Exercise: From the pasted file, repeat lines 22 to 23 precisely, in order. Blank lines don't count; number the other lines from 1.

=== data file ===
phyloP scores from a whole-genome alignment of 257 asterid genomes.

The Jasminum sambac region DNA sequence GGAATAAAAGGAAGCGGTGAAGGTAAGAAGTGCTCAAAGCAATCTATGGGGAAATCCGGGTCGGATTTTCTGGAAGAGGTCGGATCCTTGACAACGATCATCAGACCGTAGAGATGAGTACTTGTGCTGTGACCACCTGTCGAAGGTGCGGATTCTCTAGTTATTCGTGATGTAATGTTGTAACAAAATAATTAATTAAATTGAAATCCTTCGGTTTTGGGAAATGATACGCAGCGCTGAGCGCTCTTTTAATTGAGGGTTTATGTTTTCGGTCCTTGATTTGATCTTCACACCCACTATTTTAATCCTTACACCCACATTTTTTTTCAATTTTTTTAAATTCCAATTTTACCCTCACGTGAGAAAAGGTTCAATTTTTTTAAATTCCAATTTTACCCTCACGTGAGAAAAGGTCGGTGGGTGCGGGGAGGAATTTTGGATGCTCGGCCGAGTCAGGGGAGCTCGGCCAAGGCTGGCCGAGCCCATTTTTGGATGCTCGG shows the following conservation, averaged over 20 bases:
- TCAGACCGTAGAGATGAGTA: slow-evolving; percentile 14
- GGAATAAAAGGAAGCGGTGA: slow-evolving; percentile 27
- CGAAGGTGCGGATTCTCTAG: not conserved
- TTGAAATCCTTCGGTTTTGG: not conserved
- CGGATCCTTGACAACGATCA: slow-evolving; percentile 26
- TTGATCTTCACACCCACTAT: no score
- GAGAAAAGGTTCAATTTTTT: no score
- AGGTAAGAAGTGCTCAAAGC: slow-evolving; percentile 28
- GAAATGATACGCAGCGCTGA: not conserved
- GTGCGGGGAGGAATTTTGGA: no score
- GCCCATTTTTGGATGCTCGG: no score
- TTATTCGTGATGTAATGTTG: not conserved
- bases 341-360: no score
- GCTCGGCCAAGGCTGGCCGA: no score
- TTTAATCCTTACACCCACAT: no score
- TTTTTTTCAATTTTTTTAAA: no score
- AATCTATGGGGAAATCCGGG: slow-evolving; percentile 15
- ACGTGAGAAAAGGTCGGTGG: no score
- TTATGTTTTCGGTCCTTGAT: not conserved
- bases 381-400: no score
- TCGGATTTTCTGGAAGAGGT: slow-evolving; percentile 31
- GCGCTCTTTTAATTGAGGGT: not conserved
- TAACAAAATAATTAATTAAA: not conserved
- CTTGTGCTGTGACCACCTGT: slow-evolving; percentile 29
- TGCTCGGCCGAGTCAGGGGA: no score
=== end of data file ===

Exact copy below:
- bases 381-400: no score
- TCGGATTTTCTGGAAGAGGT: slow-evolving; percentile 31